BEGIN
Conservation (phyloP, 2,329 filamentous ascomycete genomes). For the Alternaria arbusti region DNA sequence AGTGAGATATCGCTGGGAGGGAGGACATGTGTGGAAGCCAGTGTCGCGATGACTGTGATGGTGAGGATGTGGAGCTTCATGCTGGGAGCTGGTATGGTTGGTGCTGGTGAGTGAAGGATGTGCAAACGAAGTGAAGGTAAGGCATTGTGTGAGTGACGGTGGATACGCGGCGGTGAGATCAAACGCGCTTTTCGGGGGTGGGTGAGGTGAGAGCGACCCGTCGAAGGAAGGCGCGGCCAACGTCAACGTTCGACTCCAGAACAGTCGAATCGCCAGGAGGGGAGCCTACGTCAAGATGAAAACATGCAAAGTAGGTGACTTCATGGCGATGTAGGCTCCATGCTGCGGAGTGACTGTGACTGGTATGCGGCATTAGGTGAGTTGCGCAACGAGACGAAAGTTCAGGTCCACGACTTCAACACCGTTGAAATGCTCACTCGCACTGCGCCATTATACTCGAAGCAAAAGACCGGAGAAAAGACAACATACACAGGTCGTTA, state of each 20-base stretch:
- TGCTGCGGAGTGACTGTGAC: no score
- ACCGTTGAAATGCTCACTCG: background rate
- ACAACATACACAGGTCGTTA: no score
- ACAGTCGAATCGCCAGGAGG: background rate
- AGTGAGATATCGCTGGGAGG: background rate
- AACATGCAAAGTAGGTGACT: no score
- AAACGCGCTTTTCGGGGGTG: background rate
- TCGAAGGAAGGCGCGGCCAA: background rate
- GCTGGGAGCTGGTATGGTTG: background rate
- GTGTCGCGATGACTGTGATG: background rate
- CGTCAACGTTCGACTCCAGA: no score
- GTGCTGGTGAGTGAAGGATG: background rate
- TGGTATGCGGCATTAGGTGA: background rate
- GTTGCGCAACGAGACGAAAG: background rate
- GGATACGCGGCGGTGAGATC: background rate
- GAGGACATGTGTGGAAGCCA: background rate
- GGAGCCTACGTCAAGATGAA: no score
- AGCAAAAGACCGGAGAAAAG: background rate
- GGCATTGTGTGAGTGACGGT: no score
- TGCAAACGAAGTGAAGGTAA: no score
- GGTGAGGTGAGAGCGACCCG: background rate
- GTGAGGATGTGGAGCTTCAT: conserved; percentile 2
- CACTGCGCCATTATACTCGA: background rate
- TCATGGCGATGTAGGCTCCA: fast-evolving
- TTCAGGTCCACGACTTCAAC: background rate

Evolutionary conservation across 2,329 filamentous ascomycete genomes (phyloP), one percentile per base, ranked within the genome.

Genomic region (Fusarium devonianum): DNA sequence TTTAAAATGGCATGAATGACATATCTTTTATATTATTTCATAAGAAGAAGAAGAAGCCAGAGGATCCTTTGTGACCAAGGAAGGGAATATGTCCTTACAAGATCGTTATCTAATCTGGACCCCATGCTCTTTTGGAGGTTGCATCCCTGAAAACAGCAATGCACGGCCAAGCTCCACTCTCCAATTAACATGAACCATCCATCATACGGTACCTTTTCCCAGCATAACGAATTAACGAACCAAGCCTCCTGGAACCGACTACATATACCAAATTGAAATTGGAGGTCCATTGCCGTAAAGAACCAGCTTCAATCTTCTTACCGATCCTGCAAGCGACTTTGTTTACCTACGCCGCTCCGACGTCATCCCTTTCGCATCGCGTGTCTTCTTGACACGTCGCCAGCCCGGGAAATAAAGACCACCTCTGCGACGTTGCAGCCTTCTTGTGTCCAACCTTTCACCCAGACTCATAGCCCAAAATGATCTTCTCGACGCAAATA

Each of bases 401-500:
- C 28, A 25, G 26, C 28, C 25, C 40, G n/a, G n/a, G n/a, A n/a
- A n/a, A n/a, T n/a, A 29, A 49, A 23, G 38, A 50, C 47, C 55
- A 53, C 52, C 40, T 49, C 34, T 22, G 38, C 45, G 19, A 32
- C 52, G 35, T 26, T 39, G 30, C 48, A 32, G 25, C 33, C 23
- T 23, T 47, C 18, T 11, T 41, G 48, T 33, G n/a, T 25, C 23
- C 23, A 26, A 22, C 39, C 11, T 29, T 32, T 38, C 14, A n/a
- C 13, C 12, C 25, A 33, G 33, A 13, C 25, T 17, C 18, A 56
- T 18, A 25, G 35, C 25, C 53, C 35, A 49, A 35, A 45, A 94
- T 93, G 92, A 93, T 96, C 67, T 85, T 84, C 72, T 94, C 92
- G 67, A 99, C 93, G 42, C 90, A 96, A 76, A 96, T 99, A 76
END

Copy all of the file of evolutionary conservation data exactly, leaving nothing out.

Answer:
Conservation (phyloP, 2,329 filamentous ascomycete genomes). For the Alternaria arbusti region DNA sequence AGTGAGATATCGCTGGGAGGGAGGACATGTGTGGAAGCCAGTGTCGCGATGACTGTGATGGTGAGGATGTGGAGCTTCATGCTGGGAGCTGGTATGGTTGGTGCTGGTGAGTGAAGGATGTGCAAACGAAGTGAAGGTAAGGCATTGTGTGAGTGACGGTGGATACGCGGCGGTGAGATCAAACGCGCTTTTCGGGGGTGGGTGAGGTGAGAGCGACCCGTCGAAGGAAGGCGCGGCCAACGTCAACGTTCGACTCCAGAACAGTCGAATCGCCAGGAGGGGAGCCTACGTCAAGATGAAAACATGCAAAGTAGGTGACTTCATGGCGATGTAGGCTCCATGCTGCGGAGTGACTGTGACTGGTATGCGGCATTAGGTGAGTTGCGCAACGAGACGAAAGTTCAGGTCCACGACTTCAACACCGTTGAAATGCTCACTCGCACTGCGCCATTATACTCGAAGCAAAAGACCGGAGAAAAGACAACATACACAGGTCGTTA, state of each 20-base stretch:
- TGCTGCGGAGTGACTGTGAC: no score
- ACCGTTGAAATGCTCACTCG: background rate
- ACAACATACACAGGTCGTTA: no score
- ACAGTCGAATCGCCAGGAGG: background rate
- AGTGAGATATCGCTGGGAGG: background rate
- AACATGCAAAGTAGGTGACT: no score
- AAACGCGCTTTTCGGGGGTG: background rate
- TCGAAGGAAGGCGCGGCCAA: background rate
- GCTGGGAGCTGGTATGGTTG: background rate
- GTGTCGCGATGACTGTGATG: background rate
- CGTCAACGTTCGACTCCAGA: no score
- GTGCTGGTGAGTGAAGGATG: background rate
- TGGTATGCGGCATTAGGTGA: background rate
- GTTGCGCAACGAGACGAAAG: background rate
- GGATACGCGGCGGTGAGATC: background rate
- GAGGACATGTGTGGAAGCCA: background rate
- GGAGCCTACGTCAAGATGAA: no score
- AGCAAAAGACCGGAGAAAAG: background rate
- GGCATTGTGTGAGTGACGGT: no score
- TGCAAACGAAGTGAAGGTAA: no score
- GGTGAGGTGAGAGCGACCCG: background rate
- GTGAGGATGTGGAGCTTCAT: conserved; percentile 2
- CACTGCGCCATTATACTCGA: background rate
- TCATGGCGATGTAGGCTCCA: fast-evolving
- TTCAGGTCCACGACTTCAAC: background rate

Evolutionary conservation across 2,329 filamentous ascomycete genomes (phyloP), one percentile per base, ranked within the genome.

Genomic region (Fusarium devonianum): DNA sequence TTTAAAATGGCATGAATGACATATCTTTTATATTATTTCATAAGAAGAAGAAGAAGCCAGAGGATCCTTTGTGACCAAGGAAGGGAATATGTCCTTACAAGATCGTTATCTAATCTGGACCCCATGCTCTTTTGGAGGTTGCATCCCTGAAAACAGCAATGCACGGCCAAGCTCCACTCTCCAATTAACATGAACCATCCATCATACGGTACCTTTTCCCAGCATAACGAATTAACGAACCAAGCCTCCTGGAACCGACTACATATACCAAATTGAAATTGGAGGTCCATTGCCGTAAAGAACCAGCTTCAATCTTCTTACCGATCCTGCAAGCGACTTTGTTTACCTACGCCGCTCCGACGTCATCCCTTTCGCATCGCGTGTCTTCTTGACACGTCGCCAGCCCGGGAAATAAAGACCACCTCTGCGACGTTGCAGCCTTCTTGTGTCCAACCTTTCACCCAGACTCATAGCCCAAAATGATCTTCTCGACGCAAATA

Each of bases 401-500:
- C 28, A 25, G 26, C 28, C 25, C 40, G n/a, G n/a, G n/a, A n/a
- A n/a, A n/a, T n/a, A 29, A 49, A 23, G 38, A 50, C 47, C 55
- A 53, C 52, C 40, T 49, C 34, T 22, G 38, C 45, G 19, A 32
- C 52, G 35, T 26, T 39, G 30, C 48, A 32, G 25, C 33, C 23
- T 23, T 47, C 18, T 11, T 41, G 48, T 33, G n/a, T 25, C 23
- C 23, A 26, A 22, C 39, C 11, T 29, T 32, T 38, C 14, A n/a
- C 13, C 12, C 25, A 33, G 33, A 13, C 25, T 17, C 18, A 56
- T 18, A 25, G 35, C 25, C 53, C 35, A 49, A 35, A 45, A 94
- T 93, G 92, A 93, T 96, C 67, T 85, T 84, C 72, T 94, C 92
- G 67, A 99, C 93, G 42, C 90, A 96, A 76, A 96, T 99, A 76